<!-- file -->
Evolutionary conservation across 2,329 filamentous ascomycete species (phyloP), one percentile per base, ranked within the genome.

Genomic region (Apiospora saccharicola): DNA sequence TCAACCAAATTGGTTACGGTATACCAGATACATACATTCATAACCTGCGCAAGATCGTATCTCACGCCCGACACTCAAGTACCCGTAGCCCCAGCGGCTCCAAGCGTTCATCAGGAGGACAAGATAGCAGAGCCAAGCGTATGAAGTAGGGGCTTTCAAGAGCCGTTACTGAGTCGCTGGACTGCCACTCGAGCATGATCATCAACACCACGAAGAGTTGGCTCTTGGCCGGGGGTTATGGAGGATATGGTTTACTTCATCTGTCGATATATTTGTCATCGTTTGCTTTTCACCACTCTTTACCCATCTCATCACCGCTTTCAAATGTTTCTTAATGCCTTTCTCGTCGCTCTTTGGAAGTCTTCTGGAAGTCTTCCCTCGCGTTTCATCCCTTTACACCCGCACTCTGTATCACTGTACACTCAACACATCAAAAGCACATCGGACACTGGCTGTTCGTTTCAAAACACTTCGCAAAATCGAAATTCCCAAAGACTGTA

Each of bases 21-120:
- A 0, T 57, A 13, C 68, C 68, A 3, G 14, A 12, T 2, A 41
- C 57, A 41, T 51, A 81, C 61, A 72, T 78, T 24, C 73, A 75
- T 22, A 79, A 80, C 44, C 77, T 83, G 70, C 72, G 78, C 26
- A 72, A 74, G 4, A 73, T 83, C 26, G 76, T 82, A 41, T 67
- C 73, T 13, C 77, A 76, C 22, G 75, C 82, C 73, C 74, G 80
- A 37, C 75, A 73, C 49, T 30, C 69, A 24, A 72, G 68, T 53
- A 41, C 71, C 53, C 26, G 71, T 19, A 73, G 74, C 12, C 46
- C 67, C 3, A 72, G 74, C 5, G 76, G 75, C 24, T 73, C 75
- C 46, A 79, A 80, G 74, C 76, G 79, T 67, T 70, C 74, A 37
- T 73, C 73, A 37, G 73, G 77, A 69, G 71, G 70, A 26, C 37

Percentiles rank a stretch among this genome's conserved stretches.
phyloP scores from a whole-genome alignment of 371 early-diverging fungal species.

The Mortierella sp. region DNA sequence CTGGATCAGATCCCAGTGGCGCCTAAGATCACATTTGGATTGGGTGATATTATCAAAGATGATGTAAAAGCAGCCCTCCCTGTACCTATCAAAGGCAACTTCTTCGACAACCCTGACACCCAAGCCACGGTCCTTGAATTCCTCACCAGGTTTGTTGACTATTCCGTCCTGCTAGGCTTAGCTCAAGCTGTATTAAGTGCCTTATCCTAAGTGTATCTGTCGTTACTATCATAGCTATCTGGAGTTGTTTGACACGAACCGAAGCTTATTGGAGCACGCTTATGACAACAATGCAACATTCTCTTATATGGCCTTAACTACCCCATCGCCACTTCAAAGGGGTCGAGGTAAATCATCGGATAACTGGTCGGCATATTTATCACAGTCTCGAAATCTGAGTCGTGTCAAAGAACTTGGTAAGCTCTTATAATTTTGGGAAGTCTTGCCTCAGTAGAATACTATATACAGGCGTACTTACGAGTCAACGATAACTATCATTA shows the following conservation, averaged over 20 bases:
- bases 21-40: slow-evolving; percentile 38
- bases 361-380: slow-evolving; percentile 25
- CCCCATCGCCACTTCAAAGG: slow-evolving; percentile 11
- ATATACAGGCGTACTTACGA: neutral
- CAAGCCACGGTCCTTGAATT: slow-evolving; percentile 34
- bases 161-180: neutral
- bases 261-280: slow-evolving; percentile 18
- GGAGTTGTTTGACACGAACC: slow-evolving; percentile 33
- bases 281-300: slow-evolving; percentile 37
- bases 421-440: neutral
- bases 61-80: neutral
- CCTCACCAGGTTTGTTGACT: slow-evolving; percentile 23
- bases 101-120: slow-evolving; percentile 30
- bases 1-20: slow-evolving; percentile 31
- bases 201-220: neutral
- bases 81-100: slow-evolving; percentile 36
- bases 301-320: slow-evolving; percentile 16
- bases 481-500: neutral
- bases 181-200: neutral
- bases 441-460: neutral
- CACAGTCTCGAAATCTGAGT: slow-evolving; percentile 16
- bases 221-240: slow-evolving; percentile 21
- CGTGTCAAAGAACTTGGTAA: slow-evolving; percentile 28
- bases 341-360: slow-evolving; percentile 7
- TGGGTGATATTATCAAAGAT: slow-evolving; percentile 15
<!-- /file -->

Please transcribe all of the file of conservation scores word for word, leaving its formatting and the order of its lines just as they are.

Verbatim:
Evolutionary conservation across 2,329 filamentous ascomycete species (phyloP), one percentile per base, ranked within the genome.

Genomic region (Apiospora saccharicola): DNA sequence TCAACCAAATTGGTTACGGTATACCAGATACATACATTCATAACCTGCGCAAGATCGTATCTCACGCCCGACACTCAAGTACCCGTAGCCCCAGCGGCTCCAAGCGTTCATCAGGAGGACAAGATAGCAGAGCCAAGCGTATGAAGTAGGGGCTTTCAAGAGCCGTTACTGAGTCGCTGGACTGCCACTCGAGCATGATCATCAACACCACGAAGAGTTGGCTCTTGGCCGGGGGTTATGGAGGATATGGTTTACTTCATCTGTCGATATATTTGTCATCGTTTGCTTTTCACCACTCTTTACCCATCTCATCACCGCTTTCAAATGTTTCTTAATGCCTTTCTCGTCGCTCTTTGGAAGTCTTCTGGAAGTCTTCCCTCGCGTTTCATCCCTTTACACCCGCACTCTGTATCACTGTACACTCAACACATCAAAAGCACATCGGACACTGGCTGTTCGTTTCAAAACACTTCGCAAAATCGAAATTCCCAAAGACTGTA

Each of bases 21-120:
- A 0, T 57, A 13, C 68, C 68, A 3, G 14, A 12, T 2, A 41
- C 57, A 41, T 51, A 81, C 61, A 72, T 78, T 24, C 73, A 75
- T 22, A 79, A 80, C 44, C 77, T 83, G 70, C 72, G 78, C 26
- A 72, A 74, G 4, A 73, T 83, C 26, G 76, T 82, A 41, T 67
- C 73, T 13, C 77, A 76, C 22, G 75, C 82, C 73, C 74, G 80
- A 37, C 75, A 73, C 49, T 30, C 69, A 24, A 72, G 68, T 53
- A 41, C 71, C 53, C 26, G 71, T 19, A 73, G 74, C 12, C 46
- C 67, C 3, A 72, G 74, C 5, G 76, G 75, C 24, T 73, C 75
- C 46, A 79, A 80, G 74, C 76, G 79, T 67, T 70, C 74, A 37
- T 73, C 73, A 37, G 73, G 77, A 69, G 71, G 70, A 26, C 37

Percentiles rank a stretch among this genome's conserved stretches.
phyloP scores from a whole-genome alignment of 371 early-diverging fungal species.

The Mortierella sp. region DNA sequence CTGGATCAGATCCCAGTGGCGCCTAAGATCACATTTGGATTGGGTGATATTATCAAAGATGATGTAAAAGCAGCCCTCCCTGTACCTATCAAAGGCAACTTCTTCGACAACCCTGACACCCAAGCCACGGTCCTTGAATTCCTCACCAGGTTTGTTGACTATTCCGTCCTGCTAGGCTTAGCTCAAGCTGTATTAAGTGCCTTATCCTAAGTGTATCTGTCGTTACTATCATAGCTATCTGGAGTTGTTTGACACGAACCGAAGCTTATTGGAGCACGCTTATGACAACAATGCAACATTCTCTTATATGGCCTTAACTACCCCATCGCCACTTCAAAGGGGTCGAGGTAAATCATCGGATAACTGGTCGGCATATTTATCACAGTCTCGAAATCTGAGTCGTGTCAAAGAACTTGGTAAGCTCTTATAATTTTGGGAAGTCTTGCCTCAGTAGAATACTATATACAGGCGTACTTACGAGTCAACGATAACTATCATTA shows the following conservation, averaged over 20 bases:
- bases 21-40: slow-evolving; percentile 38
- bases 361-380: slow-evolving; percentile 25
- CCCCATCGCCACTTCAAAGG: slow-evolving; percentile 11
- ATATACAGGCGTACTTACGA: neutral
- CAAGCCACGGTCCTTGAATT: slow-evolving; percentile 34
- bases 161-180: neutral
- bases 261-280: slow-evolving; percentile 18
- GGAGTTGTTTGACACGAACC: slow-evolving; percentile 33
- bases 281-300: slow-evolving; percentile 37
- bases 421-440: neutral
- bases 61-80: neutral
- CCTCACCAGGTTTGTTGACT: slow-evolving; percentile 23
- bases 101-120: slow-evolving; percentile 30
- bases 1-20: slow-evolving; percentile 31
- bases 201-220: neutral
- bases 81-100: slow-evolving; percentile 36
- bases 301-320: slow-evolving; percentile 16
- bases 481-500: neutral
- bases 181-200: neutral
- bases 441-460: neutral
- CACAGTCTCGAAATCTGAGT: slow-evolving; percentile 16
- bases 221-240: slow-evolving; percentile 21
- CGTGTCAAAGAACTTGGTAA: slow-evolving; percentile 28
- bases 341-360: slow-evolving; percentile 7
- TGGGTGATATTATCAAAGAT: slow-evolving; percentile 15